The habits of the lion-ant, of many kinds of spiders, and of the beaver, have in them a wonderful analogy, or rather similarity, to the usual operations of the reason of man -- but the instinct of some other creatures has no such analogy -- and is referable only to the spirit of the Deity itself, acting directly, and through no corporal organ, upon the volition of the animal. Of this lofty species of instinct the coral-worm affords a remarkable instance. This little creature, the architect of continents, is not only capable of building ramparts against the sea, with a precision of purpose, and scientific adaptation and arrangement, from which the most skillful engineer might imbibe his best knowledge -- but is gifted of prophecy. It will foresee, for months in advance, the pure accidents which are to happen to its dwelling, and aided by myriads of its brethren, all acting as if with one mind (and indeed acting with only one -- with the mind of the Creator) will work diligently to counteract influences which exist alone in the future. There is also an immensely wonderful consideration connected with the cell of the bee. Let a mathematician be required to solve the problem of the shape best calculated in such a cell as the bee wants, for the two requisites of strength and space -- and he will find himself involved in the very highest and most abstruse questions of analytical research. Let him be required to tell the number of sides which will give to the cell the greatest space, with the greatest solidity, and to define the exact angle at which, with the same object in view, the roof must incline -- and to answer the query, he must be a Newton or a Laplace. Yet since bees were, they have been continually solving the problem. The leading distinction between instinct and reason seems to be, that, while the one is infinitely the more exact, the more certain, and the more far-seeing in its sphere of action -- the sphere of action in the other is of the far wider extent. But we are preaching a homily, when we merely intended to tell a short story about a cat.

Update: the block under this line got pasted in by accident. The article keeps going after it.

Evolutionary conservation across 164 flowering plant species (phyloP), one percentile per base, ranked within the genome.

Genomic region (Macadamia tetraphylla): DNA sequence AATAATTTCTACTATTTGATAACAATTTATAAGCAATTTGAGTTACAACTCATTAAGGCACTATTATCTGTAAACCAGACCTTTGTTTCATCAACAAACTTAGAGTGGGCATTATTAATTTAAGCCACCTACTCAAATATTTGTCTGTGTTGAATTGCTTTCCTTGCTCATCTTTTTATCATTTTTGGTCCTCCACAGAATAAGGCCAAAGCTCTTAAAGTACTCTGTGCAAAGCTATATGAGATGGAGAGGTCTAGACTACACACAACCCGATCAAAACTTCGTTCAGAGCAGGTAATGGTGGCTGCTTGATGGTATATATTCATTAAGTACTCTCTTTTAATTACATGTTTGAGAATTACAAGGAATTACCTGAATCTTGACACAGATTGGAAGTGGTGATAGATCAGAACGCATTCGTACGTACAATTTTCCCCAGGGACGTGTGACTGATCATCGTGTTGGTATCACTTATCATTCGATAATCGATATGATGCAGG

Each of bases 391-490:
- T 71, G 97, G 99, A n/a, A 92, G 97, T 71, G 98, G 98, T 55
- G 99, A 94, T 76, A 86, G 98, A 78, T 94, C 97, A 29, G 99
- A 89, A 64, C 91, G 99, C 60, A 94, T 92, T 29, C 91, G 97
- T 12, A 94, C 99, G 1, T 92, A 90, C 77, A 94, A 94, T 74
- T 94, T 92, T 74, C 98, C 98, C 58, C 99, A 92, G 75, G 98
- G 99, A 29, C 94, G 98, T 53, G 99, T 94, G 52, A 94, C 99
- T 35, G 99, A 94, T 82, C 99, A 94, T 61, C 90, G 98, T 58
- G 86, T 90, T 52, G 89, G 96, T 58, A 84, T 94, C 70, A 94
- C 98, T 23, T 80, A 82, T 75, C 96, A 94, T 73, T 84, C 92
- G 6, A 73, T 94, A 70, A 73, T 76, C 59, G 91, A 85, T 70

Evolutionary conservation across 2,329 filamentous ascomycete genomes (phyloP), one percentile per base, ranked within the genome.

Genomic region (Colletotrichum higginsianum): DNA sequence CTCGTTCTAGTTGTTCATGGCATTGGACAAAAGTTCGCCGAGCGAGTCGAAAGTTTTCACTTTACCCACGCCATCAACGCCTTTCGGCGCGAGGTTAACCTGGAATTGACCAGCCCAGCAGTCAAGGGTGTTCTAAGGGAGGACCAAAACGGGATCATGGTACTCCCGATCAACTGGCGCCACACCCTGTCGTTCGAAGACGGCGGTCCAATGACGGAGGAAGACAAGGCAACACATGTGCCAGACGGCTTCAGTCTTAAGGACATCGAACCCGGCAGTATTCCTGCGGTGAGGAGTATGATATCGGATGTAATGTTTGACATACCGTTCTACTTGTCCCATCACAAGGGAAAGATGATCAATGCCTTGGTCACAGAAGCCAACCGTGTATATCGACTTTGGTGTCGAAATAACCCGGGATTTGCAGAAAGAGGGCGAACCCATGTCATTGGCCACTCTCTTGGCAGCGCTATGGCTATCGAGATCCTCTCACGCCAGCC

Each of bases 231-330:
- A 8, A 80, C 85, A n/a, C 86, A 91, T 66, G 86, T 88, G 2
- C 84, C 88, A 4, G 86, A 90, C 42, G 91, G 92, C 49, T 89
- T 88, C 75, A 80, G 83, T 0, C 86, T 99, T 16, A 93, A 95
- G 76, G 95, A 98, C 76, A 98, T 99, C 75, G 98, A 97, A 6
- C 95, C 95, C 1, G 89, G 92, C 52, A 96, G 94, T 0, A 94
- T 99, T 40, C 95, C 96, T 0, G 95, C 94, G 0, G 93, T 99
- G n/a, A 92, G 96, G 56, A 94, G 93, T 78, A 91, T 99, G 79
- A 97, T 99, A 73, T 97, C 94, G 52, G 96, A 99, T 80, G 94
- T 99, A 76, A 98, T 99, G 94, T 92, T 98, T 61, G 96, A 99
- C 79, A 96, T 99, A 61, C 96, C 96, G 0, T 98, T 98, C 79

The writer of this article is the owner of one of the most remarkable black cats in the word -- and this saying much; for it will be remembered that black cats are all of them witches. The one in question has not a white hair about her, and is of a demure and sanctified demeanor. That portion of the kitchen which she most frequents is accessible only by a door, which closes with what is termed a thumb-latch; these latches are rude in construction, and some force and dexterity are always requisite to force them down. But puss is in the daily habit of opening the door, which she accomplished in the following way. She first springs from the ground to the guard of the latch (which resembles the guard over a gun-trigger,) and through this she thrusts her left arm to hold on with. She now, with her right hand, presses the thumb-latch until it yields, and here several attempts are frequently requisite. Having forced it down, however, she seems to be aware that her task is but half accomplished, since, if the door is not pushed open before she lets go, the latch will again fall into its socket. She, therefore, screws her body round so as to bring her hind feet immediately beneath the latch, while she leaps with all her strength from the door -- the impetus of the spring forcing it open, and her hind feet sustaining the latch until this impetus is fairly given.
We have witnessed this singular feat a hundred times at least, and never without being impressed with the truth of the remark with which we commenced this article -- that the boundary between instinct and reason is of a very shadowy nature. The black cat, in doing what she did, must have made use of all the perceptive and reflective faculties which we are in the habit of supposing the prescriptive qualities of reason alone.